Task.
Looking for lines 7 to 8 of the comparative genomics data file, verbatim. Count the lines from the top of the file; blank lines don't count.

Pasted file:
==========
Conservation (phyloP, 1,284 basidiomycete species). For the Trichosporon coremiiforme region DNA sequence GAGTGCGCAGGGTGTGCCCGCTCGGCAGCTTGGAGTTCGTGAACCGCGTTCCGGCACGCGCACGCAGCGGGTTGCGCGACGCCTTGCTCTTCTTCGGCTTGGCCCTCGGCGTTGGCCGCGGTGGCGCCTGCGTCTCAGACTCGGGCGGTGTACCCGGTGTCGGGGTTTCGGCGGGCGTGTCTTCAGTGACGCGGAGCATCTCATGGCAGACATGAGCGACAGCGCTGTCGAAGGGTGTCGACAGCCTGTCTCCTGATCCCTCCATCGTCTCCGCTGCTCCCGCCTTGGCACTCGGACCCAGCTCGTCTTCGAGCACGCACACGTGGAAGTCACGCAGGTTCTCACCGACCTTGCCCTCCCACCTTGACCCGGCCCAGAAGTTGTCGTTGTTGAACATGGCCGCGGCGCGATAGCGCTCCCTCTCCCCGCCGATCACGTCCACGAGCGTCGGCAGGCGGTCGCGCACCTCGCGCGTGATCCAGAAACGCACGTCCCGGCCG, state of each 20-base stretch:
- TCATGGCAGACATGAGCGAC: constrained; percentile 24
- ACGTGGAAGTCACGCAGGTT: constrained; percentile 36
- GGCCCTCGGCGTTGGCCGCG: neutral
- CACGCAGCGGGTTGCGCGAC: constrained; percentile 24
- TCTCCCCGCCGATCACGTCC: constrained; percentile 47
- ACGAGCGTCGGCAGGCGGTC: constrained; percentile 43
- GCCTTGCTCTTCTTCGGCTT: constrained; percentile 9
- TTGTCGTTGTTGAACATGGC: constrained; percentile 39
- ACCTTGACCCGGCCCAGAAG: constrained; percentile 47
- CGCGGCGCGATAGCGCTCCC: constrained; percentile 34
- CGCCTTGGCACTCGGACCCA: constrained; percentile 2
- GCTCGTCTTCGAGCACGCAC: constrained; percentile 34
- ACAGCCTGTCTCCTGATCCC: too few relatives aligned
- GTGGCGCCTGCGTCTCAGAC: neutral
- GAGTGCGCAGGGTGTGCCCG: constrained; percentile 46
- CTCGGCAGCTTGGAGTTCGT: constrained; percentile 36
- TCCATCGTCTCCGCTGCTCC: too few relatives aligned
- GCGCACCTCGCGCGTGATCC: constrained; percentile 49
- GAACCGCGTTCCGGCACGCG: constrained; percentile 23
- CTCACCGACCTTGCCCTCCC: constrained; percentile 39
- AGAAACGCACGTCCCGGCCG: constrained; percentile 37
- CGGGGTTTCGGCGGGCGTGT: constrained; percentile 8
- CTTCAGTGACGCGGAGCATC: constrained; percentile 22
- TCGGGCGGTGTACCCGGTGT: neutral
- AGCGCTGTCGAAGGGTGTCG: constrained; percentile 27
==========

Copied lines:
- ACGAGCGTCGGCAGGCGGTC: constrained; percentile 43
- GCCTTGCTCTTCTTCGGCTT: constrained; percentile 9